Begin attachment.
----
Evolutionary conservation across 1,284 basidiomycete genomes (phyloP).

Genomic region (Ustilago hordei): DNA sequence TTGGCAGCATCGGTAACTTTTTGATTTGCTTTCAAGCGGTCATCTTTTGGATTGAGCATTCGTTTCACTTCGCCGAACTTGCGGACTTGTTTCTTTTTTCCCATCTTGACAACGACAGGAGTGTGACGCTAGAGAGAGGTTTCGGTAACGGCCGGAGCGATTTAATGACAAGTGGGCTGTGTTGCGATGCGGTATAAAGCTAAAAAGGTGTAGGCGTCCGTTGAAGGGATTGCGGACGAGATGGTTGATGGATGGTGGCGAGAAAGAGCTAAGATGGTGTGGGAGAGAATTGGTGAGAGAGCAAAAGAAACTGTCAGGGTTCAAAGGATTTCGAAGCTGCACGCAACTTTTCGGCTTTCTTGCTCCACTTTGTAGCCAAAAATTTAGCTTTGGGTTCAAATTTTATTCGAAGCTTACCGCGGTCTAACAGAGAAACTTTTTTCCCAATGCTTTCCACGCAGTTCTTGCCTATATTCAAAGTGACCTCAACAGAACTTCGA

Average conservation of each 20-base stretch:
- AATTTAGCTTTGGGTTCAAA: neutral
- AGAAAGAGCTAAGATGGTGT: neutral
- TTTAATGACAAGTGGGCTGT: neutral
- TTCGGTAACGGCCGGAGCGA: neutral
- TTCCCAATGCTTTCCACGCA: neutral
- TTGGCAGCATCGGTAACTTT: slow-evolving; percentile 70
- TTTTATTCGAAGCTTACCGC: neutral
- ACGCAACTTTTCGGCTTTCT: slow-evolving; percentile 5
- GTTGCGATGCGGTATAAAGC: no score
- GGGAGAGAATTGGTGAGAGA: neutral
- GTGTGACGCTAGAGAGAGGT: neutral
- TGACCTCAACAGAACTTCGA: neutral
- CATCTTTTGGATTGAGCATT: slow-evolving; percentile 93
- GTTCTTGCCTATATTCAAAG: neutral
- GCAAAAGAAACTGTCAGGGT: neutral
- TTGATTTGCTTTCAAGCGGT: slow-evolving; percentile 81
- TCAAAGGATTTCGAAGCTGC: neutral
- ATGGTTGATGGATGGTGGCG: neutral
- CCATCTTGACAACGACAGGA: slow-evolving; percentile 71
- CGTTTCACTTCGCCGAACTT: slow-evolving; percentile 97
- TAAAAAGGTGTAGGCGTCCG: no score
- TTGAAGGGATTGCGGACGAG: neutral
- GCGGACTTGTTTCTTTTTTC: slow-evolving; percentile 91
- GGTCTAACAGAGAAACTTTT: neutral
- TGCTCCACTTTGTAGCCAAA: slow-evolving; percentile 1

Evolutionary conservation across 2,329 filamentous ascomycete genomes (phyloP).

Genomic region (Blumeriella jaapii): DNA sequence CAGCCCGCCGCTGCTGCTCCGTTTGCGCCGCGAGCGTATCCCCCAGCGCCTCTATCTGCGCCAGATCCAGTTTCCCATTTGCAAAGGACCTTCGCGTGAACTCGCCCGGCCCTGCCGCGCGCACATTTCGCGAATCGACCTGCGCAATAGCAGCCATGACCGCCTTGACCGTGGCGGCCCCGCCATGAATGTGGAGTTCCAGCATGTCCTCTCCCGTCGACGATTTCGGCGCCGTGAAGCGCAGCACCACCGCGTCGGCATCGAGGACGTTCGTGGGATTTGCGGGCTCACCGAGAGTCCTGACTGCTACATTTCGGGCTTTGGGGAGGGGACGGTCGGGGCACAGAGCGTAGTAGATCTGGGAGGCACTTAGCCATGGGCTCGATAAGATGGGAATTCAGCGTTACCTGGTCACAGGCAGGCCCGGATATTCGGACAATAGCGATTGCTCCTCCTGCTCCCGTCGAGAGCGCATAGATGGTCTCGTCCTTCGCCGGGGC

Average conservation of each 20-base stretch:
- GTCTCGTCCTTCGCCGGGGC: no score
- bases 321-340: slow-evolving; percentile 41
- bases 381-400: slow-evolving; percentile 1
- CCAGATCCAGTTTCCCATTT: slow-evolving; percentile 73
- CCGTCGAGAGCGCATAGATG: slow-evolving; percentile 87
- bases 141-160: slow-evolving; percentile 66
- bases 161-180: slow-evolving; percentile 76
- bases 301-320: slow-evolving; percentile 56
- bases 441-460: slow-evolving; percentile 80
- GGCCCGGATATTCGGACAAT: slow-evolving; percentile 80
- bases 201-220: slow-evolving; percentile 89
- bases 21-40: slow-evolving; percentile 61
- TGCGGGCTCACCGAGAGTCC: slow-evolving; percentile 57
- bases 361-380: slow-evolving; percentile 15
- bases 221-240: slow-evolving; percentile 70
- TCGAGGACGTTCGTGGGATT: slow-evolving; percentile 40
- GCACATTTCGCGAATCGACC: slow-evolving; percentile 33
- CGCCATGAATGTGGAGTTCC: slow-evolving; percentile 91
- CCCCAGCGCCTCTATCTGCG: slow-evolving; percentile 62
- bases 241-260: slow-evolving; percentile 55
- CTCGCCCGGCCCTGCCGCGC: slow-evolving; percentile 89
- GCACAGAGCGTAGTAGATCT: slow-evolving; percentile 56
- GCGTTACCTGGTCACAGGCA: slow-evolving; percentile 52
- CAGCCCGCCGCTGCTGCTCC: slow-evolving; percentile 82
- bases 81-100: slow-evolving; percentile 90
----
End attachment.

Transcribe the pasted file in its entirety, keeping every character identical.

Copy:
Evolutionary conservation across 1,284 basidiomycete genomes (phyloP).

Genomic region (Ustilago hordei): DNA sequence TTGGCAGCATCGGTAACTTTTTGATTTGCTTTCAAGCGGTCATCTTTTGGATTGAGCATTCGTTTCACTTCGCCGAACTTGCGGACTTGTTTCTTTTTTCCCATCTTGACAACGACAGGAGTGTGACGCTAGAGAGAGGTTTCGGTAACGGCCGGAGCGATTTAATGACAAGTGGGCTGTGTTGCGATGCGGTATAAAGCTAAAAAGGTGTAGGCGTCCGTTGAAGGGATTGCGGACGAGATGGTTGATGGATGGTGGCGAGAAAGAGCTAAGATGGTGTGGGAGAGAATTGGTGAGAGAGCAAAAGAAACTGTCAGGGTTCAAAGGATTTCGAAGCTGCACGCAACTTTTCGGCTTTCTTGCTCCACTTTGTAGCCAAAAATTTAGCTTTGGGTTCAAATTTTATTCGAAGCTTACCGCGGTCTAACAGAGAAACTTTTTTCCCAATGCTTTCCACGCAGTTCTTGCCTATATTCAAAGTGACCTCAACAGAACTTCGA

Average conservation of each 20-base stretch:
- AATTTAGCTTTGGGTTCAAA: neutral
- AGAAAGAGCTAAGATGGTGT: neutral
- TTTAATGACAAGTGGGCTGT: neutral
- TTCGGTAACGGCCGGAGCGA: neutral
- TTCCCAATGCTTTCCACGCA: neutral
- TTGGCAGCATCGGTAACTTT: slow-evolving; percentile 70
- TTTTATTCGAAGCTTACCGC: neutral
- ACGCAACTTTTCGGCTTTCT: slow-evolving; percentile 5
- GTTGCGATGCGGTATAAAGC: no score
- GGGAGAGAATTGGTGAGAGA: neutral
- GTGTGACGCTAGAGAGAGGT: neutral
- TGACCTCAACAGAACTTCGA: neutral
- CATCTTTTGGATTGAGCATT: slow-evolving; percentile 93
- GTTCTTGCCTATATTCAAAG: neutral
- GCAAAAGAAACTGTCAGGGT: neutral
- TTGATTTGCTTTCAAGCGGT: slow-evolving; percentile 81
- TCAAAGGATTTCGAAGCTGC: neutral
- ATGGTTGATGGATGGTGGCG: neutral
- CCATCTTGACAACGACAGGA: slow-evolving; percentile 71
- CGTTTCACTTCGCCGAACTT: slow-evolving; percentile 97
- TAAAAAGGTGTAGGCGTCCG: no score
- TTGAAGGGATTGCGGACGAG: neutral
- GCGGACTTGTTTCTTTTTTC: slow-evolving; percentile 91
- GGTCTAACAGAGAAACTTTT: neutral
- TGCTCCACTTTGTAGCCAAA: slow-evolving; percentile 1

Evolutionary conservation across 2,329 filamentous ascomycete genomes (phyloP).

Genomic region (Blumeriella jaapii): DNA sequence CAGCCCGCCGCTGCTGCTCCGTTTGCGCCGCGAGCGTATCCCCCAGCGCCTCTATCTGCGCCAGATCCAGTTTCCCATTTGCAAAGGACCTTCGCGTGAACTCGCCCGGCCCTGCCGCGCGCACATTTCGCGAATCGACCTGCGCAATAGCAGCCATGACCGCCTTGACCGTGGCGGCCCCGCCATGAATGTGGAGTTCCAGCATGTCCTCTCCCGTCGACGATTTCGGCGCCGTGAAGCGCAGCACCACCGCGTCGGCATCGAGGACGTTCGTGGGATTTGCGGGCTCACCGAGAGTCCTGACTGCTACATTTCGGGCTTTGGGGAGGGGACGGTCGGGGCACAGAGCGTAGTAGATCTGGGAGGCACTTAGCCATGGGCTCGATAAGATGGGAATTCAGCGTTACCTGGTCACAGGCAGGCCCGGATATTCGGACAATAGCGATTGCTCCTCCTGCTCCCGTCGAGAGCGCATAGATGGTCTCGTCCTTCGCCGGGGC

Average conservation of each 20-base stretch:
- GTCTCGTCCTTCGCCGGGGC: no score
- bases 321-340: slow-evolving; percentile 41
- bases 381-400: slow-evolving; percentile 1
- CCAGATCCAGTTTCCCATTT: slow-evolving; percentile 73
- CCGTCGAGAGCGCATAGATG: slow-evolving; percentile 87
- bases 141-160: slow-evolving; percentile 66
- bases 161-180: slow-evolving; percentile 76
- bases 301-320: slow-evolving; percentile 56
- bases 441-460: slow-evolving; percentile 80
- GGCCCGGATATTCGGACAAT: slow-evolving; percentile 80
- bases 201-220: slow-evolving; percentile 89
- bases 21-40: slow-evolving; percentile 61
- TGCGGGCTCACCGAGAGTCC: slow-evolving; percentile 57
- bases 361-380: slow-evolving; percentile 15
- bases 221-240: slow-evolving; percentile 70
- TCGAGGACGTTCGTGGGATT: slow-evolving; percentile 40
- GCACATTTCGCGAATCGACC: slow-evolving; percentile 33
- CGCCATGAATGTGGAGTTCC: slow-evolving; percentile 91
- CCCCAGCGCCTCTATCTGCG: slow-evolving; percentile 62
- bases 241-260: slow-evolving; percentile 55
- CTCGCCCGGCCCTGCCGCGC: slow-evolving; percentile 89
- GCACAGAGCGTAGTAGATCT: slow-evolving; percentile 56
- GCGTTACCTGGTCACAGGCA: slow-evolving; percentile 52
- CAGCCCGCCGCTGCTGCTCC: slow-evolving; percentile 82
- bases 81-100: slow-evolving; percentile 90